Checking the traps seems the only thing left for him to do. Mechanically, he starts back to his trap line, and he realizes Marilyn is trapped. She has no place left to go. And he’s trapped right along with her.
Jones hasn’t helped either, merely telling him, sometimes there’s tough times, old boy. Ride it out. Then he laughs at the shortest honeymoon ever, and that leaves Rolland no choice but to laugh along.
The stone fills his body and just as he believes he cannot bear it any longer, Rolland begins to list the things that he has learned while trapping. Aim for a clean kill; the animals should not suffer needlessly. Respect for the balance of nature is important. A trap line should be moved if it threatens a species’ survival. Or the life of an individual animal, like the silver fox.
He should have not married Marilyn without a trial run. He had expected something from her that she wasn’t able to give. They could have moved into town so that she’d have the life she was used to.
Marilyn is like the silver fox. They are both his failures.
He hears a yip, and he sees a flash of movement. The animal stops, turns, and gazes at him. A silver fox. She looks right though him.
Rolland takes a step forward, unable to resist the lure. She doesn’t move, as if inviting him to come closer. She wants him to make things right. Tears stream down his face. He is so wrong.
His foot hits the center of the trap, the steel jaws spring and clamp the front of his boot and his toes inside. He swoons and curls into a fetal position. The pain swells until he believes he will die rather than endure any more. Then it recedes, shocked into some corner.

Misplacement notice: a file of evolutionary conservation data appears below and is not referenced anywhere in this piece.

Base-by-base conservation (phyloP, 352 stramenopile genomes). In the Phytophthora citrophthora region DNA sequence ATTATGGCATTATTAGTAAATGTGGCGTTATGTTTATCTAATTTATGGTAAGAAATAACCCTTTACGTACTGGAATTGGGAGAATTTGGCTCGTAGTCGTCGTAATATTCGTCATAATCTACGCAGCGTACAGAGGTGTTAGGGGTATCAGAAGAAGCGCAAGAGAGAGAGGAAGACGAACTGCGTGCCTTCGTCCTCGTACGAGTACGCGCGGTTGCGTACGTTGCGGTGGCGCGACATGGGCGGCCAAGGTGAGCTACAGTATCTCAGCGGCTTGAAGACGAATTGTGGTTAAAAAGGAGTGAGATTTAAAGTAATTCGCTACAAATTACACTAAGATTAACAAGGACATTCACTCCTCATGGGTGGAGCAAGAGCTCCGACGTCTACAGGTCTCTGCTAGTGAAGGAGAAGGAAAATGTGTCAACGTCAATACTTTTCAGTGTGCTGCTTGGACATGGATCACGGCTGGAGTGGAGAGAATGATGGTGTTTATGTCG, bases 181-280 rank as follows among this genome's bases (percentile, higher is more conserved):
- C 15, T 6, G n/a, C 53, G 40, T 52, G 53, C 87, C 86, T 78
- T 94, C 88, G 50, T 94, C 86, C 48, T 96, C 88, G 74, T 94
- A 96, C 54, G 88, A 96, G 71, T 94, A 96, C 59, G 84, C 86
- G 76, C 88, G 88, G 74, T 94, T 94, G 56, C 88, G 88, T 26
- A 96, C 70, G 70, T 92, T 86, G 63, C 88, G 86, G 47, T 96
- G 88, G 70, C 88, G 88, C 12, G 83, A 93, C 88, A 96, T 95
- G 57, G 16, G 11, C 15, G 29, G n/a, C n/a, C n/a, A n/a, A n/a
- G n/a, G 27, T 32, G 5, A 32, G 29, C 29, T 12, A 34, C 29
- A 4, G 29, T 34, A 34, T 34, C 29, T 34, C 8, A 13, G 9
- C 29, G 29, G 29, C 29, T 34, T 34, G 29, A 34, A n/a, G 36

The familiar steel that his own hands had positioned is clamped on his foot. He labors to open it; but he has to twist himself to reach the trap, and the awkwardness defeats him. He sinks back in the snow. The trap mocks him.
Think, he commands himself. And the idea enters his senses that each decision of the day has led him to this point. His unconscious mind has planned this.
No. It is an accident. To think anything else is to suggest that he is suicidal. This is an accident. That’s the rational explanation. But he remembers his lies. So that no one will search for him for a couple of days.
Once more, he feels the stone, and he welcomes it. If he focuses on the weight on his chest, as it fills his mind, it pushes away the reality of his trapped foot. But too quickly, the pain pulls him back.
An agent of fate, he used to think of himself. Death is a fact of life, a balance measured by many forces, including his role as a responsible harvester.
Who is to say that an animal doesn’t accept death as they accept life? What thoughts has any animal as they step into the trap? He moans until a howl escapes his lips. He lies back in the snow.
The snow begins to drift around him. Several times, Rolland sees the silver fox, but each time, the wind blows away the shape. It’s a vision; a product of pain. That is why he sees her now, but what of the moment when he stepped into the trap?
Marilyn. Somehow the animal is for them both.
The snow begins – big, beautiful flakes. But inside him, the weight is overturned. The stone, he discovers, is an illusion, like a snowdrift that wind has fashioned.
Maybe a trapped animal is presented with this certain clarity of the moment. Rolland feels the power of his own knowledge. The trap is a painful lesson that means either death or a signal to continue in an altered form. Any trapped animal will struggle until he has the answer. There will be no rescue. If Rolland doesn’t want to end up trapped, he has to act.
Liz Betz writes from rural Alberta. Her work has been published in SNReview, Transistion, Fiction365, Danforth Review, Persimmon Tree, JMWW, Down in the Dirt, The Prairie Journal and Necessary Fiction. Her work often depicts rural themes and people approaching or in their senior years.